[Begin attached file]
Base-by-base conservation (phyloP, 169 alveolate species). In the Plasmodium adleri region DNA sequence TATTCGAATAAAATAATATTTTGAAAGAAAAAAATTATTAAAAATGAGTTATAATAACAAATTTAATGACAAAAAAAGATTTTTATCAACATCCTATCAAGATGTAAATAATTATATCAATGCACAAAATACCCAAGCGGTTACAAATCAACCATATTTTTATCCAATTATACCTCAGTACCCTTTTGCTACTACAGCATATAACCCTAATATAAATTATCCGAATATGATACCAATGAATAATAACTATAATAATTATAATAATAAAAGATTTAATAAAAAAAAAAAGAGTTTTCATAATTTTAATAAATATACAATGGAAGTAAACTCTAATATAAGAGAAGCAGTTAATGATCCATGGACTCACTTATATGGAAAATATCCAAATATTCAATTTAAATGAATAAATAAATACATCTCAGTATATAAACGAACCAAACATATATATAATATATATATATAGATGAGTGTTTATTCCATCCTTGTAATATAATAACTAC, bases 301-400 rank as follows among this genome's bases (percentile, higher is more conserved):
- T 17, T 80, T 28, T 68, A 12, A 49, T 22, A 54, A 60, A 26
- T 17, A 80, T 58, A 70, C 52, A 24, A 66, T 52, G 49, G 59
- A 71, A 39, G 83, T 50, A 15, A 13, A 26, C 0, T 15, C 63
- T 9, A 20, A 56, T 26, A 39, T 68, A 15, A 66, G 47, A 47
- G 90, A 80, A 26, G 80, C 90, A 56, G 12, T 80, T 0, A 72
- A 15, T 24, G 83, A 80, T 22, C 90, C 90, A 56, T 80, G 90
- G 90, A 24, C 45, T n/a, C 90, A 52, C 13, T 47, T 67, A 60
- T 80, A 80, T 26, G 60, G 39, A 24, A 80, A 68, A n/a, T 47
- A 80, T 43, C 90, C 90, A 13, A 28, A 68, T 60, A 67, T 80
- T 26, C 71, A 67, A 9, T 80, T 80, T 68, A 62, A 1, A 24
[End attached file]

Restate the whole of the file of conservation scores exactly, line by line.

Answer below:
Base-by-base conservation (phyloP, 169 alveolate species). In the Plasmodium adleri region DNA sequence TATTCGAATAAAATAATATTTTGAAAGAAAAAAATTATTAAAAATGAGTTATAATAACAAATTTAATGACAAAAAAAGATTTTTATCAACATCCTATCAAGATGTAAATAATTATATCAATGCACAAAATACCCAAGCGGTTACAAATCAACCATATTTTTATCCAATTATACCTCAGTACCCTTTTGCTACTACAGCATATAACCCTAATATAAATTATCCGAATATGATACCAATGAATAATAACTATAATAATTATAATAATAAAAGATTTAATAAAAAAAAAAAGAGTTTTCATAATTTTAATAAATATACAATGGAAGTAAACTCTAATATAAGAGAAGCAGTTAATGATCCATGGACTCACTTATATGGAAAATATCCAAATATTCAATTTAAATGAATAAATAAATACATCTCAGTATATAAACGAACCAAACATATATATAATATATATATATAGATGAGTGTTTATTCCATCCTTGTAATATAATAACTAC, bases 301-400 rank as follows among this genome's bases (percentile, higher is more conserved):
- T 17, T 80, T 28, T 68, A 12, A 49, T 22, A 54, A 60, A 26
- T 17, A 80, T 58, A 70, C 52, A 24, A 66, T 52, G 49, G 59
- A 71, A 39, G 83, T 50, A 15, A 13, A 26, C 0, T 15, C 63
- T 9, A 20, A 56, T 26, A 39, T 68, A 15, A 66, G 47, A 47
- G 90, A 80, A 26, G 80, C 90, A 56, G 12, T 80, T 0, A 72
- A 15, T 24, G 83, A 80, T 22, C 90, C 90, A 56, T 80, G 90
- G 90, A 24, C 45, T n/a, C 90, A 52, C 13, T 47, T 67, A 60
- T 80, A 80, T 26, G 60, G 39, A 24, A 80, A 68, A n/a, T 47
- A 80, T 43, C 90, C 90, A 13, A 28, A 68, T 60, A 67, T 80
- T 26, C 71, A 67, A 9, T 80, T 80, T 68, A 62, A 1, A 24